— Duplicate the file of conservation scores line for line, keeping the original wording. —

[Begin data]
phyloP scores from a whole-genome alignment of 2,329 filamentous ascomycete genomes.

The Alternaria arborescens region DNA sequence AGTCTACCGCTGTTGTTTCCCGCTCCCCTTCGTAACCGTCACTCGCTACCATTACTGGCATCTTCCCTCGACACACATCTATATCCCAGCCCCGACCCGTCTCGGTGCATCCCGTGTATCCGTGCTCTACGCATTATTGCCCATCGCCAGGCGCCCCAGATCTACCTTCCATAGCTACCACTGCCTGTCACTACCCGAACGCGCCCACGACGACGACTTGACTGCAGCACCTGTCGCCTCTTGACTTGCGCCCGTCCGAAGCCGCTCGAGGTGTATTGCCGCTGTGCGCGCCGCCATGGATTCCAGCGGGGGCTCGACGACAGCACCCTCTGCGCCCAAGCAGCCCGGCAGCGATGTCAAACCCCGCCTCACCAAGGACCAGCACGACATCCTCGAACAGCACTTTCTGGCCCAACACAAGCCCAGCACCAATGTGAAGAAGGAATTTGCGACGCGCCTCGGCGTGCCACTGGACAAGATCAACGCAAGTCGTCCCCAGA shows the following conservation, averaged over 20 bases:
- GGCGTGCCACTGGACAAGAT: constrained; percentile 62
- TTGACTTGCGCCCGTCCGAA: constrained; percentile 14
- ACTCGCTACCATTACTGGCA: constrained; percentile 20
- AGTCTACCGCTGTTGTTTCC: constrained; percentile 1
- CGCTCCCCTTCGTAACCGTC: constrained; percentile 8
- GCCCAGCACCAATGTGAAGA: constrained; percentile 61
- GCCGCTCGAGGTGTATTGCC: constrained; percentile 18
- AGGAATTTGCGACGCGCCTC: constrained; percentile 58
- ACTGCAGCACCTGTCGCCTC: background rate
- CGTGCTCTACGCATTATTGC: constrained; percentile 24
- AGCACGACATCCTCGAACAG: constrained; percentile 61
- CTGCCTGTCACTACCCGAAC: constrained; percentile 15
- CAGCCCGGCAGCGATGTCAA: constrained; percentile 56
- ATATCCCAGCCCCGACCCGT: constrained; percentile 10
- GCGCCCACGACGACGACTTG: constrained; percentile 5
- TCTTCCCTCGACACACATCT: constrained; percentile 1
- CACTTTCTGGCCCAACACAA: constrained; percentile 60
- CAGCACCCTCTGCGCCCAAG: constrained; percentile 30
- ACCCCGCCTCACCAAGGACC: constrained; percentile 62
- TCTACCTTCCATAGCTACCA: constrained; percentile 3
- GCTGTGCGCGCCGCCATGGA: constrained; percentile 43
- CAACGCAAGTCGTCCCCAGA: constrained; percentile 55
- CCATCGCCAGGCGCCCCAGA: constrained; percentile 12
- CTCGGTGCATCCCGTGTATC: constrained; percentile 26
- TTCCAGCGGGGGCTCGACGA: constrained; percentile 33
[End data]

phyloP scores from a whole-genome alignment of 2,329 filamentous ascomycete genomes.

The Alternaria arborescens region DNA sequence AGTCTACCGCTGTTGTTTCCCGCTCCCCTTCGTAACCGTCACTCGCTACCATTACTGGCATCTTCCCTCGACACACATCTATATCCCAGCCCCGACCCGTCTCGGTGCATCCCGTGTATCCGTGCTCTACGCATTATTGCCCATCGCCAGGCGCCCCAGATCTACCTTCCATAGCTACCACTGCCTGTCACTACCCGAACGCGCCCACGACGACGACTTGACTGCAGCACCTGTCGCCTCTTGACTTGCGCCCGTCCGAAGCCGCTCGAGGTGTATTGCCGCTGTGCGCGCCGCCATGGATTCCAGCGGGGGCTCGACGACAGCACCCTCTGCGCCCAAGCAGCCCGGCAGCGATGTCAAACCCCGCCTCACCAAGGACCAGCACGACATCCTCGAACAGCACTTTCTGGCCCAACACAAGCCCAGCACCAATGTGAAGAAGGAATTTGCGACGCGCCTCGGCGTGCCACTGGACAAGATCAACGCAAGTCGTCCCCAGA shows the following conservation, averaged over 20 bases:
- GGCGTGCCACTGGACAAGAT: constrained; percentile 62
- TTGACTTGCGCCCGTCCGAA: constrained; percentile 14
- ACTCGCTACCATTACTGGCA: constrained; percentile 20
- AGTCTACCGCTGTTGTTTCC: constrained; percentile 1
- CGCTCCCCTTCGTAACCGTC: constrained; percentile 8
- GCCCAGCACCAATGTGAAGA: constrained; percentile 61
- GCCGCTCGAGGTGTATTGCC: constrained; percentile 18
- AGGAATTTGCGACGCGCCTC: constrained; percentile 58
- ACTGCAGCACCTGTCGCCTC: background rate
- CGTGCTCTACGCATTATTGC: constrained; percentile 24
- AGCACGACATCCTCGAACAG: constrained; percentile 61
- CTGCCTGTCACTACCCGAAC: constrained; percentile 15
- CAGCCCGGCAGCGATGTCAA: constrained; percentile 56
- ATATCCCAGCCCCGACCCGT: constrained; percentile 10
- GCGCCCACGACGACGACTTG: constrained; percentile 5
- TCTTCCCTCGACACACATCT: constrained; percentile 1
- CACTTTCTGGCCCAACACAA: constrained; percentile 60
- CAGCACCCTCTGCGCCCAAG: constrained; percentile 30
- ACCCCGCCTCACCAAGGACC: constrained; percentile 62
- TCTACCTTCCATAGCTACCA: constrained; percentile 3
- GCTGTGCGCGCCGCCATGGA: constrained; percentile 43
- CAACGCAAGTCGTCCCCAGA: constrained; percentile 55
- CCATCGCCAGGCGCCCCAGA: constrained; percentile 12
- CTCGGTGCATCCCGTGTATC: constrained; percentile 26
- TTCCAGCGGGGGCTCGACGA: constrained; percentile 33